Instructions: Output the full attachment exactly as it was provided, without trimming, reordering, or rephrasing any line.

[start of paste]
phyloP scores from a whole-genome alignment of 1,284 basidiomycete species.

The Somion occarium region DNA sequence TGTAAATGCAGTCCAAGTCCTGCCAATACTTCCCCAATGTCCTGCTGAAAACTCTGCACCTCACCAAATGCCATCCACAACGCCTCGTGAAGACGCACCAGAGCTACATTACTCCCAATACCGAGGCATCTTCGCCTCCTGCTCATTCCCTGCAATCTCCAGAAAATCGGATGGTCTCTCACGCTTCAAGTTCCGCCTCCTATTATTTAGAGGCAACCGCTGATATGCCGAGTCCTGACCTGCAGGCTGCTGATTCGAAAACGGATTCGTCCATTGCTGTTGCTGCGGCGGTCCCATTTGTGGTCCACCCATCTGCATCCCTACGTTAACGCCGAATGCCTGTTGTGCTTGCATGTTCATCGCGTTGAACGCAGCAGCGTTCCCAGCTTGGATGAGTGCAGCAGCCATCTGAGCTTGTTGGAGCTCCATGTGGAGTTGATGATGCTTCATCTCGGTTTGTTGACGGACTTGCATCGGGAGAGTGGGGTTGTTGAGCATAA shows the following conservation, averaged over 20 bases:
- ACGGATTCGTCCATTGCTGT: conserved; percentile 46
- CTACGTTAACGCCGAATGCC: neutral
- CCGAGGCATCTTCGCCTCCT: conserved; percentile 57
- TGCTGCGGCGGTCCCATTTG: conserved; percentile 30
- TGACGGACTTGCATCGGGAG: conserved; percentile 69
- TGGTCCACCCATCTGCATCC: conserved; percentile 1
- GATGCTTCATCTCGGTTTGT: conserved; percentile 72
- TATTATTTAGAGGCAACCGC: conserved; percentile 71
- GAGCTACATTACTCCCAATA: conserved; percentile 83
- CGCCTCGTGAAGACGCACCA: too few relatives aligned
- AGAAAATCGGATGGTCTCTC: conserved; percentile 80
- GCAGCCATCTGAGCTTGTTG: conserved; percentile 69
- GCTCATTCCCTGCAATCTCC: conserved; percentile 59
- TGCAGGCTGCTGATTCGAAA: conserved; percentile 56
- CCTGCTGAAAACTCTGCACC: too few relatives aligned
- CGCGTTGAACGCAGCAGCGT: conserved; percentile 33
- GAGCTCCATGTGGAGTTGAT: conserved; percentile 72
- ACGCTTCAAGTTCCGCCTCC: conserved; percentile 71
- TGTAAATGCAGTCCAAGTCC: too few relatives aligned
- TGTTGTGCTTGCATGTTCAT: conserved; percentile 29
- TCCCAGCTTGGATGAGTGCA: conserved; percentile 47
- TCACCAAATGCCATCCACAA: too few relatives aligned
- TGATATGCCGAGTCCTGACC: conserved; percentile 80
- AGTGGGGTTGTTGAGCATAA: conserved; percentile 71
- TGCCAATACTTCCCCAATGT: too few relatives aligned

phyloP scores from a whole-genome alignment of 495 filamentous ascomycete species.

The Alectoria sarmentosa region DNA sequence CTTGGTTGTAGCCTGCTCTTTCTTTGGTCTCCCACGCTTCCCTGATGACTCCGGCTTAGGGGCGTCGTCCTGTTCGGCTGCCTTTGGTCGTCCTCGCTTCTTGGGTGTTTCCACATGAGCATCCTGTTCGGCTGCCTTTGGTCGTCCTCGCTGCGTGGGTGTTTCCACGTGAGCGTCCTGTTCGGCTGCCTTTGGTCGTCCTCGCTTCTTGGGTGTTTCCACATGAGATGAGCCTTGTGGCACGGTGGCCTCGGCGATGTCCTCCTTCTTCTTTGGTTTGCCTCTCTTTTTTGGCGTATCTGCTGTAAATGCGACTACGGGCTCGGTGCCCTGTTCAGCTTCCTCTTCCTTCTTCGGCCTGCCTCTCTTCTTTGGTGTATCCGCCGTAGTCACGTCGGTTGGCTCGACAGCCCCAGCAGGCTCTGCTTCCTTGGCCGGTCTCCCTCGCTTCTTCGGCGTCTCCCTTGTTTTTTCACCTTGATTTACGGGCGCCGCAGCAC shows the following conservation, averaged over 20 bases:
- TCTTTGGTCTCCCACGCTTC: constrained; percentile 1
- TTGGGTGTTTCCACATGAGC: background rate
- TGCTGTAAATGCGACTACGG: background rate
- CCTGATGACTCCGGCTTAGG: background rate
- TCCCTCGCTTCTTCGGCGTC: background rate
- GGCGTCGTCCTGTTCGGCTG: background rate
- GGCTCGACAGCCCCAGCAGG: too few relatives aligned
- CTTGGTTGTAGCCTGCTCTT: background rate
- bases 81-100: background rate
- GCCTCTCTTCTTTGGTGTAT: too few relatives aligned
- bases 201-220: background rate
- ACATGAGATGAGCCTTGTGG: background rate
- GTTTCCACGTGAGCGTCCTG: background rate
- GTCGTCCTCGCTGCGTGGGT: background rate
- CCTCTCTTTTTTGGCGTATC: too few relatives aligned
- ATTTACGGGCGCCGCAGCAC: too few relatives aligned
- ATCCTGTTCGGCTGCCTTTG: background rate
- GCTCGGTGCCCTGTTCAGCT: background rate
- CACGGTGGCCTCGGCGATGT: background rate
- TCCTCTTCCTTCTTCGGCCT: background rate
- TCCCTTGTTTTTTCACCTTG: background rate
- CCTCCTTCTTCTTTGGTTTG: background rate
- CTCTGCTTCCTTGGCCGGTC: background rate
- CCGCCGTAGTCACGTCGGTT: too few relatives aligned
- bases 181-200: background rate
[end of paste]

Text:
phyloP scores from a whole-genome alignment of 1,284 basidiomycete species.

The Somion occarium region DNA sequence TGTAAATGCAGTCCAAGTCCTGCCAATACTTCCCCAATGTCCTGCTGAAAACTCTGCACCTCACCAAATGCCATCCACAACGCCTCGTGAAGACGCACCAGAGCTACATTACTCCCAATACCGAGGCATCTTCGCCTCCTGCTCATTCCCTGCAATCTCCAGAAAATCGGATGGTCTCTCACGCTTCAAGTTCCGCCTCCTATTATTTAGAGGCAACCGCTGATATGCCGAGTCCTGACCTGCAGGCTGCTGATTCGAAAACGGATTCGTCCATTGCTGTTGCTGCGGCGGTCCCATTTGTGGTCCACCCATCTGCATCCCTACGTTAACGCCGAATGCCTGTTGTGCTTGCATGTTCATCGCGTTGAACGCAGCAGCGTTCCCAGCTTGGATGAGTGCAGCAGCCATCTGAGCTTGTTGGAGCTCCATGTGGAGTTGATGATGCTTCATCTCGGTTTGTTGACGGACTTGCATCGGGAGAGTGGGGTTGTTGAGCATAA shows the following conservation, averaged over 20 bases:
- ACGGATTCGTCCATTGCTGT: conserved; percentile 46
- CTACGTTAACGCCGAATGCC: neutral
- CCGAGGCATCTTCGCCTCCT: conserved; percentile 57
- TGCTGCGGCGGTCCCATTTG: conserved; percentile 30
- TGACGGACTTGCATCGGGAG: conserved; percentile 69
- TGGTCCACCCATCTGCATCC: conserved; percentile 1
- GATGCTTCATCTCGGTTTGT: conserved; percentile 72
- TATTATTTAGAGGCAACCGC: conserved; percentile 71
- GAGCTACATTACTCCCAATA: conserved; percentile 83
- CGCCTCGTGAAGACGCACCA: too few relatives aligned
- AGAAAATCGGATGGTCTCTC: conserved; percentile 80
- GCAGCCATCTGAGCTTGTTG: conserved; percentile 69
- GCTCATTCCCTGCAATCTCC: conserved; percentile 59
- TGCAGGCTGCTGATTCGAAA: conserved; percentile 56
- CCTGCTGAAAACTCTGCACC: too few relatives aligned
- CGCGTTGAACGCAGCAGCGT: conserved; percentile 33
- GAGCTCCATGTGGAGTTGAT: conserved; percentile 72
- ACGCTTCAAGTTCCGCCTCC: conserved; percentile 71
- TGTAAATGCAGTCCAAGTCC: too few relatives aligned
- TGTTGTGCTTGCATGTTCAT: conserved; percentile 29
- TCCCAGCTTGGATGAGTGCA: conserved; percentile 47
- TCACCAAATGCCATCCACAA: too few relatives aligned
- TGATATGCCGAGTCCTGACC: conserved; percentile 80
- AGTGGGGTTGTTGAGCATAA: conserved; percentile 71
- TGCCAATACTTCCCCAATGT: too few relatives aligned

phyloP scores from a whole-genome alignment of 495 filamentous ascomycete species.

The Alectoria sarmentosa region DNA sequence CTTGGTTGTAGCCTGCTCTTTCTTTGGTCTCCCACGCTTCCCTGATGACTCCGGCTTAGGGGCGTCGTCCTGTTCGGCTGCCTTTGGTCGTCCTCGCTTCTTGGGTGTTTCCACATGAGCATCCTGTTCGGCTGCCTTTGGTCGTCCTCGCTGCGTGGGTGTTTCCACGTGAGCGTCCTGTTCGGCTGCCTTTGGTCGTCCTCGCTTCTTGGGTGTTTCCACATGAGATGAGCCTTGTGGCACGGTGGCCTCGGCGATGTCCTCCTTCTTCTTTGGTTTGCCTCTCTTTTTTGGCGTATCTGCTGTAAATGCGACTACGGGCTCGGTGCCCTGTTCAGCTTCCTCTTCCTTCTTCGGCCTGCCTCTCTTCTTTGGTGTATCCGCCGTAGTCACGTCGGTTGGCTCGACAGCCCCAGCAGGCTCTGCTTCCTTGGCCGGTCTCCCTCGCTTCTTCGGCGTCTCCCTTGTTTTTTCACCTTGATTTACGGGCGCCGCAGCAC shows the following conservation, averaged over 20 bases:
- TCTTTGGTCTCCCACGCTTC: constrained; percentile 1
- TTGGGTGTTTCCACATGAGC: background rate
- TGCTGTAAATGCGACTACGG: background rate
- CCTGATGACTCCGGCTTAGG: background rate
- TCCCTCGCTTCTTCGGCGTC: background rate
- GGCGTCGTCCTGTTCGGCTG: background rate
- GGCTCGACAGCCCCAGCAGG: too few relatives aligned
- CTTGGTTGTAGCCTGCTCTT: background rate
- bases 81-100: background rate
- GCCTCTCTTCTTTGGTGTAT: too few relatives aligned
- bases 201-220: background rate
- ACATGAGATGAGCCTTGTGG: background rate
- GTTTCCACGTGAGCGTCCTG: background rate
- GTCGTCCTCGCTGCGTGGGT: background rate
- CCTCTCTTTTTTGGCGTATC: too few relatives aligned
- ATTTACGGGCGCCGCAGCAC: too few relatives aligned
- ATCCTGTTCGGCTGCCTTTG: background rate
- GCTCGGTGCCCTGTTCAGCT: background rate
- CACGGTGGCCTCGGCGATGT: background rate
- TCCTCTTCCTTCTTCGGCCT: background rate
- TCCCTTGTTTTTTCACCTTG: background rate
- CCTCCTTCTTCTTTGGTTTG: background rate
- CTCTGCTTCCTTGGCCGGTC: background rate
- CCGCCGTAGTCACGTCGGTT: too few relatives aligned
- bases 181-200: background rate